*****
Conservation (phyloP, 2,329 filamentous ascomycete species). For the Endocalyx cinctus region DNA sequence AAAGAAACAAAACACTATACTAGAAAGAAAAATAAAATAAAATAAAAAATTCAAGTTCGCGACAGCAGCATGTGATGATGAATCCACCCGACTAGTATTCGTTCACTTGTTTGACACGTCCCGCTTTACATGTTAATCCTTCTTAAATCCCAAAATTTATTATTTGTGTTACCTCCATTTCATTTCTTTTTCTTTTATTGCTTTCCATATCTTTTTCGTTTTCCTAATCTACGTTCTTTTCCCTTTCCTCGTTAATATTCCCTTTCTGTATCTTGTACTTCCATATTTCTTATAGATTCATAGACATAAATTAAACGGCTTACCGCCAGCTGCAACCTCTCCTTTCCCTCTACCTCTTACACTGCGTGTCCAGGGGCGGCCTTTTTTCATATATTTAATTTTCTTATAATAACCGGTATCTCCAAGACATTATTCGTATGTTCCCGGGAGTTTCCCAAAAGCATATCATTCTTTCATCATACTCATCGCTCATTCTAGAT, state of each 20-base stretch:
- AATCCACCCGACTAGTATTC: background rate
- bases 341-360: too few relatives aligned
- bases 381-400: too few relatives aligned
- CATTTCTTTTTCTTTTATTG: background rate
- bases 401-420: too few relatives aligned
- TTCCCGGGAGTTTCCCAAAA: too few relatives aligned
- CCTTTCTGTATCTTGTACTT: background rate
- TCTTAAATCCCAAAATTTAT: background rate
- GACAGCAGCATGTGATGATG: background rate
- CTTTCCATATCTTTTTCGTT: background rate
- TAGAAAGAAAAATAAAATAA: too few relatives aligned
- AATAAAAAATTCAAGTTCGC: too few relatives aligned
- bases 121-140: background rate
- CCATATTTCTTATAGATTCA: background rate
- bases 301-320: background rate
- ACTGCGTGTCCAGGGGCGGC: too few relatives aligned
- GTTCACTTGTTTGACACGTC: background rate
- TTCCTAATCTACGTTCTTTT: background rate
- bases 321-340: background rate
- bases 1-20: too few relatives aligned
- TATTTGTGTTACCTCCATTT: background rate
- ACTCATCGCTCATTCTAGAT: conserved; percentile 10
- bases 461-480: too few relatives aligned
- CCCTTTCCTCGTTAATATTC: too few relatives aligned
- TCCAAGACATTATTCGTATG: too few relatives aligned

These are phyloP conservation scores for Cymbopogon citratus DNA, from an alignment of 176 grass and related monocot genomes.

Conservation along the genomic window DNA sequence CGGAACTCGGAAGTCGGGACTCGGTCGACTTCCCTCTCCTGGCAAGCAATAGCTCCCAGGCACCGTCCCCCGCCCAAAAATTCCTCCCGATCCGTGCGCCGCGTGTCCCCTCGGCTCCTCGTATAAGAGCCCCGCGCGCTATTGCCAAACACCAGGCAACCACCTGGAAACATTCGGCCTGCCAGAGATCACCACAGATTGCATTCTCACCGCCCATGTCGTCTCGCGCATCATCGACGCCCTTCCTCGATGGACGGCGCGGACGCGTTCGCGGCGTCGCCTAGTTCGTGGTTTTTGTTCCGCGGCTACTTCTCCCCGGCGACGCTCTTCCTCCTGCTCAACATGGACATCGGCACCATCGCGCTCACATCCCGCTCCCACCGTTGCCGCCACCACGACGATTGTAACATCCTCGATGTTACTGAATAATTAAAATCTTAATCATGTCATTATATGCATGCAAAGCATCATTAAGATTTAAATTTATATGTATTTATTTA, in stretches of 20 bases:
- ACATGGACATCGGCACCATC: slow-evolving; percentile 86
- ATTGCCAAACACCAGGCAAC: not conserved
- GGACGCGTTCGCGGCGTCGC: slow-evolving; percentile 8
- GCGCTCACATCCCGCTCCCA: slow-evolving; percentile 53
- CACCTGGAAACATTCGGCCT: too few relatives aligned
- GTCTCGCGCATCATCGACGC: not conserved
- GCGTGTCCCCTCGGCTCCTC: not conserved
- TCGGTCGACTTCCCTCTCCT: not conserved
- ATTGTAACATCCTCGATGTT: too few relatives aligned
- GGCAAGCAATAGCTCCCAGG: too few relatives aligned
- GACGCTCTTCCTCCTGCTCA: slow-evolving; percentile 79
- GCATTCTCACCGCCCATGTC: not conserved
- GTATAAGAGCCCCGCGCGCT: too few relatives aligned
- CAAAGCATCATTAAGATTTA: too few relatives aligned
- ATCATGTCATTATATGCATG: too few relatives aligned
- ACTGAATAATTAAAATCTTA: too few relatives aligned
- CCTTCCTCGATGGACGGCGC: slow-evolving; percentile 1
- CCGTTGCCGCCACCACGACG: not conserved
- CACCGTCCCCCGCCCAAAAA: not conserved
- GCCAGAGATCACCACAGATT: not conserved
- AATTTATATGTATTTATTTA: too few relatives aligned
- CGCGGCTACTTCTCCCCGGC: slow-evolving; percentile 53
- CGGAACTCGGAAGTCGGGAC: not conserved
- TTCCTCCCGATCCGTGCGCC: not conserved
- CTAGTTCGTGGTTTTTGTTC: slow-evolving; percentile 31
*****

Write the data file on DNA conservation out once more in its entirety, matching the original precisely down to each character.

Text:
Conservation (phyloP, 2,329 filamentous ascomycete species). For the Endocalyx cinctus region DNA sequence AAAGAAACAAAACACTATACTAGAAAGAAAAATAAAATAAAATAAAAAATTCAAGTTCGCGACAGCAGCATGTGATGATGAATCCACCCGACTAGTATTCGTTCACTTGTTTGACACGTCCCGCTTTACATGTTAATCCTTCTTAAATCCCAAAATTTATTATTTGTGTTACCTCCATTTCATTTCTTTTTCTTTTATTGCTTTCCATATCTTTTTCGTTTTCCTAATCTACGTTCTTTTCCCTTTCCTCGTTAATATTCCCTTTCTGTATCTTGTACTTCCATATTTCTTATAGATTCATAGACATAAATTAAACGGCTTACCGCCAGCTGCAACCTCTCCTTTCCCTCTACCTCTTACACTGCGTGTCCAGGGGCGGCCTTTTTTCATATATTTAATTTTCTTATAATAACCGGTATCTCCAAGACATTATTCGTATGTTCCCGGGAGTTTCCCAAAAGCATATCATTCTTTCATCATACTCATCGCTCATTCTAGAT, state of each 20-base stretch:
- AATCCACCCGACTAGTATTC: background rate
- bases 341-360: too few relatives aligned
- bases 381-400: too few relatives aligned
- CATTTCTTTTTCTTTTATTG: background rate
- bases 401-420: too few relatives aligned
- TTCCCGGGAGTTTCCCAAAA: too few relatives aligned
- CCTTTCTGTATCTTGTACTT: background rate
- TCTTAAATCCCAAAATTTAT: background rate
- GACAGCAGCATGTGATGATG: background rate
- CTTTCCATATCTTTTTCGTT: background rate
- TAGAAAGAAAAATAAAATAA: too few relatives aligned
- AATAAAAAATTCAAGTTCGC: too few relatives aligned
- bases 121-140: background rate
- CCATATTTCTTATAGATTCA: background rate
- bases 301-320: background rate
- ACTGCGTGTCCAGGGGCGGC: too few relatives aligned
- GTTCACTTGTTTGACACGTC: background rate
- TTCCTAATCTACGTTCTTTT: background rate
- bases 321-340: background rate
- bases 1-20: too few relatives aligned
- TATTTGTGTTACCTCCATTT: background rate
- ACTCATCGCTCATTCTAGAT: conserved; percentile 10
- bases 461-480: too few relatives aligned
- CCCTTTCCTCGTTAATATTC: too few relatives aligned
- TCCAAGACATTATTCGTATG: too few relatives aligned

These are phyloP conservation scores for Cymbopogon citratus DNA, from an alignment of 176 grass and related monocot genomes.

Conservation along the genomic window DNA sequence CGGAACTCGGAAGTCGGGACTCGGTCGACTTCCCTCTCCTGGCAAGCAATAGCTCCCAGGCACCGTCCCCCGCCCAAAAATTCCTCCCGATCCGTGCGCCGCGTGTCCCCTCGGCTCCTCGTATAAGAGCCCCGCGCGCTATTGCCAAACACCAGGCAACCACCTGGAAACATTCGGCCTGCCAGAGATCACCACAGATTGCATTCTCACCGCCCATGTCGTCTCGCGCATCATCGACGCCCTTCCTCGATGGACGGCGCGGACGCGTTCGCGGCGTCGCCTAGTTCGTGGTTTTTGTTCCGCGGCTACTTCTCCCCGGCGACGCTCTTCCTCCTGCTCAACATGGACATCGGCACCATCGCGCTCACATCCCGCTCCCACCGTTGCCGCCACCACGACGATTGTAACATCCTCGATGTTACTGAATAATTAAAATCTTAATCATGTCATTATATGCATGCAAAGCATCATTAAGATTTAAATTTATATGTATTTATTTA, in stretches of 20 bases:
- ACATGGACATCGGCACCATC: slow-evolving; percentile 86
- ATTGCCAAACACCAGGCAAC: not conserved
- GGACGCGTTCGCGGCGTCGC: slow-evolving; percentile 8
- GCGCTCACATCCCGCTCCCA: slow-evolving; percentile 53
- CACCTGGAAACATTCGGCCT: too few relatives aligned
- GTCTCGCGCATCATCGACGC: not conserved
- GCGTGTCCCCTCGGCTCCTC: not conserved
- TCGGTCGACTTCCCTCTCCT: not conserved
- ATTGTAACATCCTCGATGTT: too few relatives aligned
- GGCAAGCAATAGCTCCCAGG: too few relatives aligned
- GACGCTCTTCCTCCTGCTCA: slow-evolving; percentile 79
- GCATTCTCACCGCCCATGTC: not conserved
- GTATAAGAGCCCCGCGCGCT: too few relatives aligned
- CAAAGCATCATTAAGATTTA: too few relatives aligned
- ATCATGTCATTATATGCATG: too few relatives aligned
- ACTGAATAATTAAAATCTTA: too few relatives aligned
- CCTTCCTCGATGGACGGCGC: slow-evolving; percentile 1
- CCGTTGCCGCCACCACGACG: not conserved
- CACCGTCCCCCGCCCAAAAA: not conserved
- GCCAGAGATCACCACAGATT: not conserved
- AATTTATATGTATTTATTTA: too few relatives aligned
- CGCGGCTACTTCTCCCCGGC: slow-evolving; percentile 53
- CGGAACTCGGAAGTCGGGAC: not conserved
- TTCCTCCCGATCCGTGCGCC: not conserved
- CTAGTTCGTGGTTTTTGTTC: slow-evolving; percentile 31